We began by watching Nancy Duarte's video on the secret behind great talks. She argues that all of the world's great speeches alternate back and forth between a "what is" and a "what could be." How perfect for standing up for the voiceless.
My students chose topics that they were passionate about. We created sexy slides (thanks, Unsplash!), and we practiced. We said our speeches pacing back and forth on stage. We practiced with our shoes tied together. We shared with each other. We said it to the air.
But then we took it to the stage. Under the lights, with a microphone, using a clicker. And their voices brought power.
"Be strong in your opinion, but do it with wisdom, not foolishness, and do it with respect to those who have lost their lives fighting for the opportunity for you to speak out."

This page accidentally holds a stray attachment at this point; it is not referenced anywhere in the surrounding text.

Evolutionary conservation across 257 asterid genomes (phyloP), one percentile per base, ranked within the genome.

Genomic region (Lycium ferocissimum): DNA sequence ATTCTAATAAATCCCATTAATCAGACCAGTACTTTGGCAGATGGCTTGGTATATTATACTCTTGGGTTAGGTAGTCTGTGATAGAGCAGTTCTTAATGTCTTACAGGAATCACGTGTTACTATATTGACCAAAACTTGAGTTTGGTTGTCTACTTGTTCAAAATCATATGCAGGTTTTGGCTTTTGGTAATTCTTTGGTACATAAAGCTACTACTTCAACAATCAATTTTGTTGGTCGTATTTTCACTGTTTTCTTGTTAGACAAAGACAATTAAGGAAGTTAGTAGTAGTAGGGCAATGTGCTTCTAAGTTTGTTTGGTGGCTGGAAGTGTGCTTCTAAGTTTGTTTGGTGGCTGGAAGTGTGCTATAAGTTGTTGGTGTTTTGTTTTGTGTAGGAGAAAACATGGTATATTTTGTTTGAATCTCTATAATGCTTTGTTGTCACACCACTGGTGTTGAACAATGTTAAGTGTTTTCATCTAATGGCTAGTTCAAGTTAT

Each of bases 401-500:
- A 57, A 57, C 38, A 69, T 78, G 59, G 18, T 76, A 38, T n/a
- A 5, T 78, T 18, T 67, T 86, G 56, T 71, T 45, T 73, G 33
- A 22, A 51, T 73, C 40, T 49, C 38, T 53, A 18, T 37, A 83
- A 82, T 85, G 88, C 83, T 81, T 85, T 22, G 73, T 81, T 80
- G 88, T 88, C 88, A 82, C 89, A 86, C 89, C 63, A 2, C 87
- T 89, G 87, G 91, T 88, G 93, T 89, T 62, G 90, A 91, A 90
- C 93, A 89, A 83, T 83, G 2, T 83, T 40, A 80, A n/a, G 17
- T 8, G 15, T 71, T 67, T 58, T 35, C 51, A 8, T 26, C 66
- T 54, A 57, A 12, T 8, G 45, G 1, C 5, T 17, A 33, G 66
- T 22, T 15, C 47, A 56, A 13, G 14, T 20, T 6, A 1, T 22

"Disregard everything, and run after what you love."
"How can you stop stereotypes and judging others?"
"I've never have had to worry about working or staying at home to cook or clean. All I've ever had to do is show up and learn."
"Instead of indulging in our own negative emotions and then affecting the people around us, we should learn how to release our emotions in another way."
"There are more than 63 million orphans around the world."
"Shoot for the stars, and never give up, living your worth, your voice, and your dreams."
I could go on and on and on. These students blew my mind with their poise and passion as they took the stage, the opportunity and the microphone empowering them to make a difference.
Our students just need a chance to be heard. To share their passions. To ask their questions. To make a difference. Let's give them a microphone!